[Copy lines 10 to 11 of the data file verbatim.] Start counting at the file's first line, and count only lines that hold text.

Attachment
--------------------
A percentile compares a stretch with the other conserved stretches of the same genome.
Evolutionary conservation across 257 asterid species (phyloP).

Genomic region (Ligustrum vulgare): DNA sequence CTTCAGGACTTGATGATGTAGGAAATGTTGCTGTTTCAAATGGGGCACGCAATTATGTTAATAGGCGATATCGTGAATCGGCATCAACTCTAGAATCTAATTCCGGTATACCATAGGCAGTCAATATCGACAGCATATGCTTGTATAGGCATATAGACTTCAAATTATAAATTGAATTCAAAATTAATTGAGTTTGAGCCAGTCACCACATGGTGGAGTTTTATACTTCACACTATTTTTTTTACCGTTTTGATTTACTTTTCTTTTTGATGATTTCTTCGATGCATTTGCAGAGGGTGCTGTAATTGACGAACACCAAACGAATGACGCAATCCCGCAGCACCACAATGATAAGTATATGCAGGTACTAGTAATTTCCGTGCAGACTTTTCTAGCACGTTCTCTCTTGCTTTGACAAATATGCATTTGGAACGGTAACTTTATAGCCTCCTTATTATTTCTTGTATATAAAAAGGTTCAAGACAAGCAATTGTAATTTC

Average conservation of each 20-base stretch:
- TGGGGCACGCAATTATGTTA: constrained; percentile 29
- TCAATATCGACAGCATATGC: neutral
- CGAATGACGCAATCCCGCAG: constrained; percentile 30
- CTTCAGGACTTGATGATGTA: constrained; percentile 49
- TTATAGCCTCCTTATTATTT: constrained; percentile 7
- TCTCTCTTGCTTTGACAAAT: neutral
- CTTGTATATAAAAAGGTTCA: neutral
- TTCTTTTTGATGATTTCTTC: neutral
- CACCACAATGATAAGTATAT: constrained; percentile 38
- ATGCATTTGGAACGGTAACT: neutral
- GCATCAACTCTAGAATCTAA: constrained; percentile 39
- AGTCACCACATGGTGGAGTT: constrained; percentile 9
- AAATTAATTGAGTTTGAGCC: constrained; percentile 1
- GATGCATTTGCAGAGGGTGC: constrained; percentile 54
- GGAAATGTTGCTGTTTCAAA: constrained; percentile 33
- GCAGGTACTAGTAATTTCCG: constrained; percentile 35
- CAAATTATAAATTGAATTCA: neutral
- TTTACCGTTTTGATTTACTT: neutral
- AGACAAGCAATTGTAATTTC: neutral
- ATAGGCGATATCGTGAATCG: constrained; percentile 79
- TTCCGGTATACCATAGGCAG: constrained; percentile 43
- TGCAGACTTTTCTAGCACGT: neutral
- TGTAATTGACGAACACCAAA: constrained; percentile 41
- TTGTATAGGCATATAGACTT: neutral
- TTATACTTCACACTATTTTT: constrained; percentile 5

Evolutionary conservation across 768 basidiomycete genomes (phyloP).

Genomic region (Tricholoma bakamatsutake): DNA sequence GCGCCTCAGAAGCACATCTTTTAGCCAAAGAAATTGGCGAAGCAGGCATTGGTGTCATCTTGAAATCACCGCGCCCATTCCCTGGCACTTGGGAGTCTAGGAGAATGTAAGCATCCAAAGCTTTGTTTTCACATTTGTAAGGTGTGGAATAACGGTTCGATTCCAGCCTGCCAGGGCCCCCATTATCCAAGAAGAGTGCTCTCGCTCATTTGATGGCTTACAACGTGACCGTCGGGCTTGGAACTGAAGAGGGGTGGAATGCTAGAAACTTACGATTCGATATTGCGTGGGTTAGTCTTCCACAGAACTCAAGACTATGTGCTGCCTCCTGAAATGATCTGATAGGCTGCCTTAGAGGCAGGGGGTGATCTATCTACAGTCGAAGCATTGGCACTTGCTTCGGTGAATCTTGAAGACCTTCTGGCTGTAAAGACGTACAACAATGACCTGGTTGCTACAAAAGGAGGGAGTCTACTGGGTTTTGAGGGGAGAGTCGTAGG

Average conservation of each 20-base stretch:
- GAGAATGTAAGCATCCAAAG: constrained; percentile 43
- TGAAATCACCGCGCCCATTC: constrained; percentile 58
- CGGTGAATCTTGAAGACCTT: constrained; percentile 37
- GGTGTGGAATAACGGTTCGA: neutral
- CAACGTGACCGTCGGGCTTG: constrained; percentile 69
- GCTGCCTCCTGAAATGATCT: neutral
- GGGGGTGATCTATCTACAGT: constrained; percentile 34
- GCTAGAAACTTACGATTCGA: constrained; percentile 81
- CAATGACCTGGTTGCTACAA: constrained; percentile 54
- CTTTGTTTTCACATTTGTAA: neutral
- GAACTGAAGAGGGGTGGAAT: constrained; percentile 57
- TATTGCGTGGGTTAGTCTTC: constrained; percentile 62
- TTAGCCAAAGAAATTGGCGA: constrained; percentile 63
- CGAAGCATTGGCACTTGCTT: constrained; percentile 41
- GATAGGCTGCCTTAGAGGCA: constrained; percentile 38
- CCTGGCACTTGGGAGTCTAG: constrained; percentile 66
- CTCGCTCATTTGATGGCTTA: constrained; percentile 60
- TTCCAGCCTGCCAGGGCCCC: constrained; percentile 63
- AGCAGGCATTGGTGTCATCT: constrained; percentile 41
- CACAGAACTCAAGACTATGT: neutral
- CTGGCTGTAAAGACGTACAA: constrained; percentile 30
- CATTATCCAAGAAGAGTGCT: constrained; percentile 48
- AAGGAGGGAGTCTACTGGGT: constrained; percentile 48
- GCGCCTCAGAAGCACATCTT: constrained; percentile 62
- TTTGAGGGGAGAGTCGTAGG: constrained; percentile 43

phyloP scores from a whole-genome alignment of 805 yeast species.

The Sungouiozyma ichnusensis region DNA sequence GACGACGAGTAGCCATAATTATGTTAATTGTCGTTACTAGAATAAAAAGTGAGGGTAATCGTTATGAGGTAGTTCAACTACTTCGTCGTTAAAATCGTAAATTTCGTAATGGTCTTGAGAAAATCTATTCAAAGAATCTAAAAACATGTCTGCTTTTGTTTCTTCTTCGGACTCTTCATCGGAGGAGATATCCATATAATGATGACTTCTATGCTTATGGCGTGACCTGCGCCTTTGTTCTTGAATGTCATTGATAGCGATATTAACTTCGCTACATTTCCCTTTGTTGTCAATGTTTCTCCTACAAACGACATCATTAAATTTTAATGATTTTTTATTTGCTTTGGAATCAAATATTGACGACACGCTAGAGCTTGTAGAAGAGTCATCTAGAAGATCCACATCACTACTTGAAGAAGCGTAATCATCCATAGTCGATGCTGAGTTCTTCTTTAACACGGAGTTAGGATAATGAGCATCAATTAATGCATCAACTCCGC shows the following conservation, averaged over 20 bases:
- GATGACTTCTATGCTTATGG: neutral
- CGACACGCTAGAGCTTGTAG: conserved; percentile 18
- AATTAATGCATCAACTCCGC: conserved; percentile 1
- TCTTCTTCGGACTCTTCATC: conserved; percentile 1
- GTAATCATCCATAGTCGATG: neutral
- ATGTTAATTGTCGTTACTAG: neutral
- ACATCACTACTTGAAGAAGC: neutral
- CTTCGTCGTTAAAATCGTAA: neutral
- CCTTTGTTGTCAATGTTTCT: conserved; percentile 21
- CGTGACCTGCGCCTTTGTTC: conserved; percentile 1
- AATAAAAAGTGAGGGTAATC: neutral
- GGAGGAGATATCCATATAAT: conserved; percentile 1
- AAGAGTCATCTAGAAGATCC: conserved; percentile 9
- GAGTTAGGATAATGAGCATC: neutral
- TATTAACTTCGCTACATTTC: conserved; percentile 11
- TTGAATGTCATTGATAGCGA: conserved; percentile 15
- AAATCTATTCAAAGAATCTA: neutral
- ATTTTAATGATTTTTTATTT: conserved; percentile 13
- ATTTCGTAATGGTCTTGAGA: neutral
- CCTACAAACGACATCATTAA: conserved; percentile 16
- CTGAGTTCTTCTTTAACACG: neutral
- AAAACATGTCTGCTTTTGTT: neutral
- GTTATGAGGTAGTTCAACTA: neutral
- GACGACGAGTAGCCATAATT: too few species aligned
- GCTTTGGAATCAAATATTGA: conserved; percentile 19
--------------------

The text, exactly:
- TCTCTCTTGCTTTGACAAAT: neutral
- CTTGTATATAAAAAGGTTCA: neutral